WASHINGTON – It's that time of year again. Thanksgiving is here, and soon millions of Americans will be hitting the roads, catching a flight or riding the rails to enjoy time with friends and family as 2022 slowly winds down.
And after a few years of isolation due to the COVID-19 pandemic, more and more people are opting to skip solo dinners and gather with the ones we love to give thanks.
In fact, AAA estimates 54.6 million people will travel 50 miles or more this Thanksgiving, and that's a 1.5% increase over 2021 and 98% more than pre-pandemic volumes. In addition, AAA says this year is expected to be the third busiest for Thanksgiving travel since the organization started keeping track of those numbers in 2000.
"Families and friends are eager to spend time together this Thanksgiving, one of the busiest for travel in the past two decades," Paula Twidale, AAA's Senior Vice President of Travel, said in a news release. "Plan ahead and pack your patience, whether you're driving or flying."
Like last year, AAA says most travelers (nearly 49 million Americans) will drive to their destinations. But while Thanksgiving car travel has risen slowly, only up 0.4% from 2021, car travel is still 2.5% below 2019 levels.
Thanksgiving air travel takes off
Are you hoping to catch a flight to see friends and family for Thanksgiving this year? Expect crowded airports and packed airplanes.
AAA says air travel is up nearly 8% from last year, with at least 4.5 million people flying to Thanksgiving destinations this year.
That's an increase of more than 330,000 travelers and up nearly 99% from 2019 – before the pandemic.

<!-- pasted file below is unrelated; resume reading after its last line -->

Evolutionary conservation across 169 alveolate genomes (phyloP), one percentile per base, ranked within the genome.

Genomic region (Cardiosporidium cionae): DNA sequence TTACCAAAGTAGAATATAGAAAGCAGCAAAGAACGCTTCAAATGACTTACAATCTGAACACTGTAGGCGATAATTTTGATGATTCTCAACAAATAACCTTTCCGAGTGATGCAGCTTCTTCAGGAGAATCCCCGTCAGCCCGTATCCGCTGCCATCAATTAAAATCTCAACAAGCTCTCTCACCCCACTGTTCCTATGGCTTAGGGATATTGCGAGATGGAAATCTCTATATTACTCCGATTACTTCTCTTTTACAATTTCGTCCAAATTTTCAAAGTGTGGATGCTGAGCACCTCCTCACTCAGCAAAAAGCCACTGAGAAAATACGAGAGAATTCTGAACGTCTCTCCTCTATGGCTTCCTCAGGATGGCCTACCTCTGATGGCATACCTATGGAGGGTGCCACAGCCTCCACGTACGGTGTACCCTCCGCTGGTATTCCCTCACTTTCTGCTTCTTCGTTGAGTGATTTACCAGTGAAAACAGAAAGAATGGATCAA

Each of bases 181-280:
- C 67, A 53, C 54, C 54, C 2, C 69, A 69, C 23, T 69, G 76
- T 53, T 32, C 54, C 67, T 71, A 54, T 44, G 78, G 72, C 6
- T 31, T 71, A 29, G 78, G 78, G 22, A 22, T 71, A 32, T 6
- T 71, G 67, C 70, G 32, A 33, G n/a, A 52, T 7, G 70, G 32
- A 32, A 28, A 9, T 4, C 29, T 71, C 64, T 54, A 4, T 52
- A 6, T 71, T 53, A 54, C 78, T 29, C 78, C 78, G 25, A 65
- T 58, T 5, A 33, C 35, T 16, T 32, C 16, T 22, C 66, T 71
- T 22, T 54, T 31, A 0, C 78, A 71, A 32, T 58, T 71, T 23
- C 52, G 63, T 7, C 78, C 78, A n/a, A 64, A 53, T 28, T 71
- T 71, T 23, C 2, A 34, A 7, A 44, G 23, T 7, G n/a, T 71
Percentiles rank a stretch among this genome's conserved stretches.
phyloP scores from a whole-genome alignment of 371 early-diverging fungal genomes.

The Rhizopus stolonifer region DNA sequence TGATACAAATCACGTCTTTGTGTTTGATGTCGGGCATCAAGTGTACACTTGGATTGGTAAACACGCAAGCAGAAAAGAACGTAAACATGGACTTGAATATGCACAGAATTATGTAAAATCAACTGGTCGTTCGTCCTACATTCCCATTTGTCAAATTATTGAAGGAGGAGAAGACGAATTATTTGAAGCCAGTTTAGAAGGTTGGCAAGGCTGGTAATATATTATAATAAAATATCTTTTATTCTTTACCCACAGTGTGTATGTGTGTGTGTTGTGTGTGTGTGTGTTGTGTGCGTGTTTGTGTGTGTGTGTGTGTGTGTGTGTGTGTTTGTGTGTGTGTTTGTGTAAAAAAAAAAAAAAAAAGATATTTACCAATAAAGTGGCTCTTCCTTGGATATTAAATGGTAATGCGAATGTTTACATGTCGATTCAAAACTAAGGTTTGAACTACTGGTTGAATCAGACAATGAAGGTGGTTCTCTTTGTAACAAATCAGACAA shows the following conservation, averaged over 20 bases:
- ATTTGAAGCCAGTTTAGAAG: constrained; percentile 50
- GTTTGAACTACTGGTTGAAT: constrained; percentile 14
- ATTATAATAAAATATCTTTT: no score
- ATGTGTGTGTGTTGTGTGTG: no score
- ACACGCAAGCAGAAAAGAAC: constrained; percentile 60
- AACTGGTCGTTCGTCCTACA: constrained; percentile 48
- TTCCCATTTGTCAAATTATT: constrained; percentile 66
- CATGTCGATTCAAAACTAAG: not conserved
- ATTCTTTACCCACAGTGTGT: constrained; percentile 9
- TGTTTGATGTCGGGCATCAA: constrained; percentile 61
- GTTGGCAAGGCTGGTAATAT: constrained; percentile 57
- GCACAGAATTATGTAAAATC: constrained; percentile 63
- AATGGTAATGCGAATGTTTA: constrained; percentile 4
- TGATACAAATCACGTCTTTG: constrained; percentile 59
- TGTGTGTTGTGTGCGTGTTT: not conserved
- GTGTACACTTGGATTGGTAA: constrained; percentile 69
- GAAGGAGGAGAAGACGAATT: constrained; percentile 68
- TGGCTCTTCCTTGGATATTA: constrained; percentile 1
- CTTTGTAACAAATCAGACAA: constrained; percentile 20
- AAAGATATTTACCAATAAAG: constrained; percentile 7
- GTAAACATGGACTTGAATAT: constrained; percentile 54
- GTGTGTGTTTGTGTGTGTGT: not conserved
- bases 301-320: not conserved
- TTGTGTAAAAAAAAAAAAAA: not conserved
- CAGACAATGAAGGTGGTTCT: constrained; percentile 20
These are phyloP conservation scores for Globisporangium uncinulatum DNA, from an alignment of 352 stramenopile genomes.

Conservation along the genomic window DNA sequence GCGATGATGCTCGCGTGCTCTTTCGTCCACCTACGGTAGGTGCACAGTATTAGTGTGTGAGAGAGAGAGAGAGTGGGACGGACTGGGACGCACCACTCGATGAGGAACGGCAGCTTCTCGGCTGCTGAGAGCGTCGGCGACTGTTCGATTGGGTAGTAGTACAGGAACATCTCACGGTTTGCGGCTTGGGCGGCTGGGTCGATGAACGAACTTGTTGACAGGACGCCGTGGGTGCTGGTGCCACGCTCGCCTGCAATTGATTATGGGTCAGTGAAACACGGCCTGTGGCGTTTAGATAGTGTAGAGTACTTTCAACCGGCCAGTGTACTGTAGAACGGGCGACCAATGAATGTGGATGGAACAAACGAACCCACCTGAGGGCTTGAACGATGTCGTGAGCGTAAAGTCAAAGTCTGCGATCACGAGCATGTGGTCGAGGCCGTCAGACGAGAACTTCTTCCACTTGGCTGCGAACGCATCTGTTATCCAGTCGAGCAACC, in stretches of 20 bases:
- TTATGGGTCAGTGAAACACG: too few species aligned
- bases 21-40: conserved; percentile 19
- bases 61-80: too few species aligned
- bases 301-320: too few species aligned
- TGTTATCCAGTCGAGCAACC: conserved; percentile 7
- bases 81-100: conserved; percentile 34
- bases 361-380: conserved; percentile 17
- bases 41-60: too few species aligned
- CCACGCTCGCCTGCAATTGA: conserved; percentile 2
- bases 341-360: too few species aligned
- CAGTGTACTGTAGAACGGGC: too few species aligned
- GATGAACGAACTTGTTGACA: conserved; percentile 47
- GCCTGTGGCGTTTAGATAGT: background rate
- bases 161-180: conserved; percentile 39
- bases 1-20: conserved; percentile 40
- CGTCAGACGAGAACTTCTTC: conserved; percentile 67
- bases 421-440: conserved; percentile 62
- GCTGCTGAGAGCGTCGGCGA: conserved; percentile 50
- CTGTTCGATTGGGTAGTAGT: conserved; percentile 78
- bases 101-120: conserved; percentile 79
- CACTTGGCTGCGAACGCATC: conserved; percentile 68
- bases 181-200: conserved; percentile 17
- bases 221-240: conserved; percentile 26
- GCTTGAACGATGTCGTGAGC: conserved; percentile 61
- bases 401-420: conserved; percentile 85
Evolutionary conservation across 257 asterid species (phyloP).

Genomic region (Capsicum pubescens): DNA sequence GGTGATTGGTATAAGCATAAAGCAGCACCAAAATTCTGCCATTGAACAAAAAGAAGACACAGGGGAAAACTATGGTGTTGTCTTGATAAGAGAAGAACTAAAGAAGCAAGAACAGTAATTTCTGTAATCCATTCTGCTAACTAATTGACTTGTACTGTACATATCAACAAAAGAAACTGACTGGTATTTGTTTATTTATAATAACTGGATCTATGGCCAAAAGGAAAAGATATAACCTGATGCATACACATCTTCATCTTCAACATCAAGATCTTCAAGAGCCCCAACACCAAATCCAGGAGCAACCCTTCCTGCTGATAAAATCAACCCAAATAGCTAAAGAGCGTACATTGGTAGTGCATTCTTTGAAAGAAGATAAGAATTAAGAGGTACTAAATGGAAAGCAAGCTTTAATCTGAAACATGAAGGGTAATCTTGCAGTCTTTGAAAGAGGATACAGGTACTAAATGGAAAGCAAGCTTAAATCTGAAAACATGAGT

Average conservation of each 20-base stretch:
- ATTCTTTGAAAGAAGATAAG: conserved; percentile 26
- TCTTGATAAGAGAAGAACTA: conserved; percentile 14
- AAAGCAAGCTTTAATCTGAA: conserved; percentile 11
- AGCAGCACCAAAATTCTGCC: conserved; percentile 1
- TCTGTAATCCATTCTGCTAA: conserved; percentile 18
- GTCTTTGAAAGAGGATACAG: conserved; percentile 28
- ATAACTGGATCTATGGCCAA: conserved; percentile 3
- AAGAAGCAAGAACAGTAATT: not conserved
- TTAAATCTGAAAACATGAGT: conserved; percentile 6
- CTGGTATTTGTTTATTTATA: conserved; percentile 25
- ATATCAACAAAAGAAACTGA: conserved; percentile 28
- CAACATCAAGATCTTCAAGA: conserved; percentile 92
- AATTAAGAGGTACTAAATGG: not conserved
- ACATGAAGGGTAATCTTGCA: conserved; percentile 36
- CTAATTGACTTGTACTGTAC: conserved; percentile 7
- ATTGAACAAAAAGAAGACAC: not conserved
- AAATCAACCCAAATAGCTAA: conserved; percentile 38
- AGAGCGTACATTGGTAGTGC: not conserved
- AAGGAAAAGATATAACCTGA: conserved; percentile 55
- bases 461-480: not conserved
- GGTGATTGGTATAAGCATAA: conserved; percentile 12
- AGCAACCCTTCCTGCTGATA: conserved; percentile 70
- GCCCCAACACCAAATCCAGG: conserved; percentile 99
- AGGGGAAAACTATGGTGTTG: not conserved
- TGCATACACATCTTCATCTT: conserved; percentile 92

"Airport parking spaces fill up fast, so reserve a spot ahead of time and arrive early," Twidale said in the news release. "Anticipate long TSA lines. If possible, avoid checking a bag to allow for more flexibility if flights are delayed or you need to reschedule."
More Thanksgiving travelers choosing other modes of transportation this year
While most people heading out of town will do so by driving or flying, there are other modes of transportation that more Americans are choosing when getting away for Thanksgiving.
AAA says more than 1.4 million people will choose to travel via bus, train or even cruise ship, and that's an increase of 23% over last year and a whopping 96% from the 2019 levels.
"With travel restrictions lifted and more people comfortable taking public transportation again, it's no surprise buses, trains, and cruises are coming back in a big way," Twidale said in the news release. "Regardless of the mode of transportation you have chosen, expect crowds during your trip and at your destination. If your schedule is flexible, consider off-peak travel times during the holiday rush."